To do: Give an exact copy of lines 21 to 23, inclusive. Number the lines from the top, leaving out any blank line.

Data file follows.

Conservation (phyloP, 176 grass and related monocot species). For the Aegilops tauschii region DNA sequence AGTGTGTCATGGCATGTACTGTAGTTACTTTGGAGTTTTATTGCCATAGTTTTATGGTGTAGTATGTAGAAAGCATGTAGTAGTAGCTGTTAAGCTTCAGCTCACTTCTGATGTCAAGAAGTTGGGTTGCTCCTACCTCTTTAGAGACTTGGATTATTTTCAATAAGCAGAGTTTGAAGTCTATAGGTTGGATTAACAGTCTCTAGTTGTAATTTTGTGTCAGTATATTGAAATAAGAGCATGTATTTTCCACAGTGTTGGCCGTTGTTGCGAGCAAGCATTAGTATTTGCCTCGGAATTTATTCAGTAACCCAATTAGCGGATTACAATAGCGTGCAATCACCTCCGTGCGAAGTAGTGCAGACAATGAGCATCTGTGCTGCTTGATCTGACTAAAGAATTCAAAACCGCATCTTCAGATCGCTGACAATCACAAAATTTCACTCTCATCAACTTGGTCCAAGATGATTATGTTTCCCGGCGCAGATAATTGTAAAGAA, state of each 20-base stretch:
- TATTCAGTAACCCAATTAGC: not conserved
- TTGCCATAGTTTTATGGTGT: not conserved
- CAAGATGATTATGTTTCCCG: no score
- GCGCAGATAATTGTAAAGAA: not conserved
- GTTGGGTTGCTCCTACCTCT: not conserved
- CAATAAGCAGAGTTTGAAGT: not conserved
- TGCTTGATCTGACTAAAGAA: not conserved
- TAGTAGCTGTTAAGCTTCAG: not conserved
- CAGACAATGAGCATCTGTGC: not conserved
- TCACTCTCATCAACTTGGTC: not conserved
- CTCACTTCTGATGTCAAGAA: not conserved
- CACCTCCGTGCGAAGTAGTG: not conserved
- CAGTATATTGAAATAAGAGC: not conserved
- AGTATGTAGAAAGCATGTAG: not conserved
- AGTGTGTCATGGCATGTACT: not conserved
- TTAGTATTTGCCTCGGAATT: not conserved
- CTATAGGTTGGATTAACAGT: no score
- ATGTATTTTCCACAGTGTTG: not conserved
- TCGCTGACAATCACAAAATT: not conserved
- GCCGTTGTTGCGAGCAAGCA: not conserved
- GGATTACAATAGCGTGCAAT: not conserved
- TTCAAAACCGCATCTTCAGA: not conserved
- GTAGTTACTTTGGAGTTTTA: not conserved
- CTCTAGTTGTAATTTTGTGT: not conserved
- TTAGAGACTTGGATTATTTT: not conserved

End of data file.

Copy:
- GCCGTTGTTGCGAGCAAGCA: not conserved
- GGATTACAATAGCGTGCAAT: not conserved
- TTCAAAACCGCATCTTCAGA: not conserved